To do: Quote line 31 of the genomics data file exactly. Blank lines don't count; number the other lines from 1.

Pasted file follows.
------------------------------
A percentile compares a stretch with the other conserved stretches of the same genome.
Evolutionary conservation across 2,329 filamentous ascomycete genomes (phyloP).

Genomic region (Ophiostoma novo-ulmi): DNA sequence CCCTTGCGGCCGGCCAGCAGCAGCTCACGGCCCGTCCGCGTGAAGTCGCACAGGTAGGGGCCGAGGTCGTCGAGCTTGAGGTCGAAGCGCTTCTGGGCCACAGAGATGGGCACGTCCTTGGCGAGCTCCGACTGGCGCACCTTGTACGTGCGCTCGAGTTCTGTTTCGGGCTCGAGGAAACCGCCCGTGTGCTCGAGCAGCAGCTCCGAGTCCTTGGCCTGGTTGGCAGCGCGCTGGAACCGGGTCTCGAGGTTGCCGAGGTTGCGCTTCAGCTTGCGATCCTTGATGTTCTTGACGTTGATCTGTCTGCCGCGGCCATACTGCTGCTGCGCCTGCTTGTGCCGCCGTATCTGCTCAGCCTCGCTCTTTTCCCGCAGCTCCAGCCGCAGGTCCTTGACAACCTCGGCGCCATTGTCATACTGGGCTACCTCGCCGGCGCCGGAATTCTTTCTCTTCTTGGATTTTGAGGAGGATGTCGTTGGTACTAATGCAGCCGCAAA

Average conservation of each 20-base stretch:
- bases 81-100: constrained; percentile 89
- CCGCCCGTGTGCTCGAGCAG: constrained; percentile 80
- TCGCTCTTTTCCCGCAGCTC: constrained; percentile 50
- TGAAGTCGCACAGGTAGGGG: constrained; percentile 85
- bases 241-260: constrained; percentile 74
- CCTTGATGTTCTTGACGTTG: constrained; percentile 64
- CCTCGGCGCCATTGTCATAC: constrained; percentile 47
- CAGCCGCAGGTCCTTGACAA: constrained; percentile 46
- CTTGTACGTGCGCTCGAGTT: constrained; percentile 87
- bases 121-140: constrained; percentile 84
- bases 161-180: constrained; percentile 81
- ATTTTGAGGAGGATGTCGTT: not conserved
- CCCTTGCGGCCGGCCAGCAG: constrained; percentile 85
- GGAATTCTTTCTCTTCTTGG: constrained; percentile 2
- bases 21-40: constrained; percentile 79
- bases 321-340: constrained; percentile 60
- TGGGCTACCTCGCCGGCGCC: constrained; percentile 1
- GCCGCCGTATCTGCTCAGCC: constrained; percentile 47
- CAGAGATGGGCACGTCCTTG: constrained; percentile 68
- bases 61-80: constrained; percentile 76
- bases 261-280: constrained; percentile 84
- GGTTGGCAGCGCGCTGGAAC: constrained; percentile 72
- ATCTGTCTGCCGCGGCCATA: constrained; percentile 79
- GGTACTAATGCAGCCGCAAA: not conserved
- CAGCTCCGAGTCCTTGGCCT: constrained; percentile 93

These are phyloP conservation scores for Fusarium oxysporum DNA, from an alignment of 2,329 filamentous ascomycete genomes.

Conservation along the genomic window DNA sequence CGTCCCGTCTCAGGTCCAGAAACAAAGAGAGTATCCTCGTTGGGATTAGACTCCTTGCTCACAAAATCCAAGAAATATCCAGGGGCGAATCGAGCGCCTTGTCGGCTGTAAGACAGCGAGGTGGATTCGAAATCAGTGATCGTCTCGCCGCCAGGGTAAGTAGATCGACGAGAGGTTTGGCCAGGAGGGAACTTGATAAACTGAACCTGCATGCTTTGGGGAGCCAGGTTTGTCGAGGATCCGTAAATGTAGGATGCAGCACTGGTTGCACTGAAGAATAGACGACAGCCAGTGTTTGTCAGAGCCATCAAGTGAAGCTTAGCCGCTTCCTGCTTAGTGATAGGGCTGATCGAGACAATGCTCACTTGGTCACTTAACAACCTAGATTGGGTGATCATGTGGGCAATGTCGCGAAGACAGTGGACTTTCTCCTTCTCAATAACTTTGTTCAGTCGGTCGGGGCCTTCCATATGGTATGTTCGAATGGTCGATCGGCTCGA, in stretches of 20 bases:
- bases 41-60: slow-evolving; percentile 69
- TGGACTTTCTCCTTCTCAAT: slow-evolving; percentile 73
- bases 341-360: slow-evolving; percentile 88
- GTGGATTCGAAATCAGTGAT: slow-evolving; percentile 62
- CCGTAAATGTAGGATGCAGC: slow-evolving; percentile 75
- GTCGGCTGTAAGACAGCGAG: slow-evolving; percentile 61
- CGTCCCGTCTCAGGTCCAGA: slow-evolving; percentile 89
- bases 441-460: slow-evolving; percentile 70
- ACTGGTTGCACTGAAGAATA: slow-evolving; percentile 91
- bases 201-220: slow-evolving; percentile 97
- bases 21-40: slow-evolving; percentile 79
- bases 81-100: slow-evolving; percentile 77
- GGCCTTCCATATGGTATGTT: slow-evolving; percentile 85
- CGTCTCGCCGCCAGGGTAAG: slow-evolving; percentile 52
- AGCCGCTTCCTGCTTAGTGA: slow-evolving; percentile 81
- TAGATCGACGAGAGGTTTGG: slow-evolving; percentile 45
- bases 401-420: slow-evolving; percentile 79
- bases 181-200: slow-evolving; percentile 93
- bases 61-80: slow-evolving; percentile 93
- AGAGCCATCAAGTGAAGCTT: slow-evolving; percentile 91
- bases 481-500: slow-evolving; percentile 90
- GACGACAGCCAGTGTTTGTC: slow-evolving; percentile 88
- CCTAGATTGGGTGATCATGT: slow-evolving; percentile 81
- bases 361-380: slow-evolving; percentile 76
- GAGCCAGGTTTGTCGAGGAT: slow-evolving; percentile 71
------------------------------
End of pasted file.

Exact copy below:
Conservation along the genomic window DNA sequence CGTCCCGTCTCAGGTCCAGAAACAAAGAGAGTATCCTCGTTGGGATTAGACTCCTTGCTCACAAAATCCAAGAAATATCCAGGGGCGAATCGAGCGCCTTGTCGGCTGTAAGACAGCGAGGTGGATTCGAAATCAGTGATCGTCTCGCCGCCAGGGTAAGTAGATCGACGAGAGGTTTGGCCAGGAGGGAACTTGATAAACTGAACCTGCATGCTTTGGGGAGCCAGGTTTGTCGAGGATCCGTAAATGTAGGATGCAGCACTGGTTGCACTGAAGAATAGACGACAGCCAGTGTTTGTCAGAGCCATCAAGTGAAGCTTAGCCGCTTCCTGCTTAGTGATAGGGCTGATCGAGACAATGCTCACTTGGTCACTTAACAACCTAGATTGGGTGATCATGTGGGCAATGTCGCGAAGACAGTGGACTTTCTCCTTCTCAATAACTTTGTTCAGTCGGTCGGGGCCTTCCATATGGTATGTTCGAATGGTCGATCGGCTCGA, in stretches of 20 bases: